A once-in-a-decade typhoon threatened Japan on Tuesday, disrupting travel and shipping and forcing precautions to be taken at the wrecked Fukushima nuclear power plant.
Typhoon Wipha is moving across the Pacific straight towards the capital, Tokyo, and is expected to make landfall during the morning rush hour on Wednesday, bringing hurricane-force winds to the metropolitan area of 30 million people.
The center of the storm was 860 km (535 miles) southwest of Tokyo at 0800 GMT, the Japan Meteorological Agency said on its website. It was moving north-northeast at 35 kph (22 mph).
The storm had weakened as it headed north over the sea but was still packing sustained winds of about 140 kph (87 mph) with gusts as high as 194 kph (120 mph), the agency said.
The agency issued warnings for Tokyo of heavy rain, flooding and gales, and advised people to be prepared to leave their homes quickly and to avoid unnecessary travel.
A spokesman for the meteorological agency said the storm was a “once in a decade event”.
The typhoon is expected to sweep through northern Japan after making landfall and to pass near the crippled Fukushima nuclear power plant, on the coast 220 km (130 miles) northeast of Tokyo, later on Wednesday.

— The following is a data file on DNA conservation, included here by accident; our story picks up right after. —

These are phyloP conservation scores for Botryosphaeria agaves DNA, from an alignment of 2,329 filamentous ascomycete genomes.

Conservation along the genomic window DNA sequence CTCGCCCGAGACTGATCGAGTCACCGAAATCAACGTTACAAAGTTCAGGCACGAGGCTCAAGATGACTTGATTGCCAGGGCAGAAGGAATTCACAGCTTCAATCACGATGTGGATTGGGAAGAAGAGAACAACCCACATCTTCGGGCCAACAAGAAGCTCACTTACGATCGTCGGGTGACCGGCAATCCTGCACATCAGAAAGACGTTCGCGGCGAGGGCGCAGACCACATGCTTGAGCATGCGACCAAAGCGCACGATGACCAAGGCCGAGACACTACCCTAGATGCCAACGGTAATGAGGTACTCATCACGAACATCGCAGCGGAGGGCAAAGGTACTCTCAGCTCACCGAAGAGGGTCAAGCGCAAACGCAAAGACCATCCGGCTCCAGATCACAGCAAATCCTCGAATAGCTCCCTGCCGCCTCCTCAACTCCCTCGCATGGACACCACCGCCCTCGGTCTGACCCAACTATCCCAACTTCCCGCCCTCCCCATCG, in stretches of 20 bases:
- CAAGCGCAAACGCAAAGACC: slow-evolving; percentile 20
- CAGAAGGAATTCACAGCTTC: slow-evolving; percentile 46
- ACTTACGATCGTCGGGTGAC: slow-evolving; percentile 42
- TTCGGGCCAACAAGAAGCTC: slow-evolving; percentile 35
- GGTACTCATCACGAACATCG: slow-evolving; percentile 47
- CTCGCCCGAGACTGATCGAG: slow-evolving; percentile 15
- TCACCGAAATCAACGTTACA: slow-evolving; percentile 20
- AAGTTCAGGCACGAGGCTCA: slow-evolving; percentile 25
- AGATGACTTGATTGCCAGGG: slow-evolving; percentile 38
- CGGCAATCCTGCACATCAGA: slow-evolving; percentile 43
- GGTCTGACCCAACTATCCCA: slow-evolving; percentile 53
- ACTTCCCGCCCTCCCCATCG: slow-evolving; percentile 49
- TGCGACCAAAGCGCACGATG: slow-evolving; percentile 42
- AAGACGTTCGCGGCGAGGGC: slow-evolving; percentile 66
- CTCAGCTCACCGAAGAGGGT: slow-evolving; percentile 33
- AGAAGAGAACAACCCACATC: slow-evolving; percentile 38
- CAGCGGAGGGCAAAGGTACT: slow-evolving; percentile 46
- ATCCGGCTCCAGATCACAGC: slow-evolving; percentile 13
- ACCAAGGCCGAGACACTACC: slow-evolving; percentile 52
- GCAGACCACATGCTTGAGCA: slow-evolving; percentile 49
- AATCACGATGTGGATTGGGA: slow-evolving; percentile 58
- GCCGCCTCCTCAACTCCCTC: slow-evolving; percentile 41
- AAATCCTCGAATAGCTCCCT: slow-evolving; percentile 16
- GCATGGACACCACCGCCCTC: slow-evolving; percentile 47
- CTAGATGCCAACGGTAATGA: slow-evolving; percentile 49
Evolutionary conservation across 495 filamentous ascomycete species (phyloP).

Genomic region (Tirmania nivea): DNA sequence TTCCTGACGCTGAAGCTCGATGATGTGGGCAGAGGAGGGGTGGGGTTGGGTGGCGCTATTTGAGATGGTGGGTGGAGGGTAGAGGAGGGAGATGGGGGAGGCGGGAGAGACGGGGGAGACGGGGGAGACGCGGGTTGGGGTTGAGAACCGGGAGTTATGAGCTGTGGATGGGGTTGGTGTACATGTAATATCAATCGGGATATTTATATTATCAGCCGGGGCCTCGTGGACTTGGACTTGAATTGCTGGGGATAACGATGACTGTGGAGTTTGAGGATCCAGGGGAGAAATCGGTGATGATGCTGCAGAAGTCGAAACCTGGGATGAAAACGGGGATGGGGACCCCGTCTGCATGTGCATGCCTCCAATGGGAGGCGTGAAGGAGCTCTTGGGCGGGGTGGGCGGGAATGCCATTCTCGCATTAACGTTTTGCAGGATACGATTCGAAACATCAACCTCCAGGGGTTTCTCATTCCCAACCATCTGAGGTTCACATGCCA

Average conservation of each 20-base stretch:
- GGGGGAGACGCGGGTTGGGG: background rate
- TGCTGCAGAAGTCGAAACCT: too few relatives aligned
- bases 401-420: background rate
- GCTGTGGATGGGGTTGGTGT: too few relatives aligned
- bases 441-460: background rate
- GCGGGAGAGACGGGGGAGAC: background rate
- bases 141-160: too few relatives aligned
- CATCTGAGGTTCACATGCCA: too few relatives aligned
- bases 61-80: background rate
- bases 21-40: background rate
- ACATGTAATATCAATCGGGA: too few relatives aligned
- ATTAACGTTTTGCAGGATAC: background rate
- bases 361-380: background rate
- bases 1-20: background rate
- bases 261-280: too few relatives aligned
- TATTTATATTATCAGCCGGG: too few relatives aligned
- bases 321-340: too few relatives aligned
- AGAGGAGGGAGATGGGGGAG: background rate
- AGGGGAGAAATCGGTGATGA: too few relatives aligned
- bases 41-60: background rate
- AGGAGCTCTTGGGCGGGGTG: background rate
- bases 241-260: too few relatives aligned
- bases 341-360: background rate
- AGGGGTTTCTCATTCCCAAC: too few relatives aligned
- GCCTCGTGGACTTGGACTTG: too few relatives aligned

The operator of the plant, Tokyo Electric Power Corp, which has been struggling to contain radioactive leaks, said it would cancel all offshore work and it would decide whether to continue work onshore after assessing the weather.
The utility will also take down cranes and secure all cables, hoses and machinery, a company spokesman said.
Tokyo Electric said it would pump out the rainwater expected to fall into protective containers at the base of some 1,000 tanks storing radioactive water.
The radioactive water is a by-product of its jerry-rigged cooling system designed to keep under control reactors wrecked in a 2011 earthquake and tsunami.
The rainwater that builds up will be pumped into an empty tank, checked for radioactivity, and if uncontaminated, released into the sea, the company said.
Typhoon Wipha is the strongest storm to approach eastern Japan since October 2004. That cyclone triggered floods and landslides that killed almost 100 people, forced thousands from their homes and caused billions of dollars in damage.
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Source Yahoo! News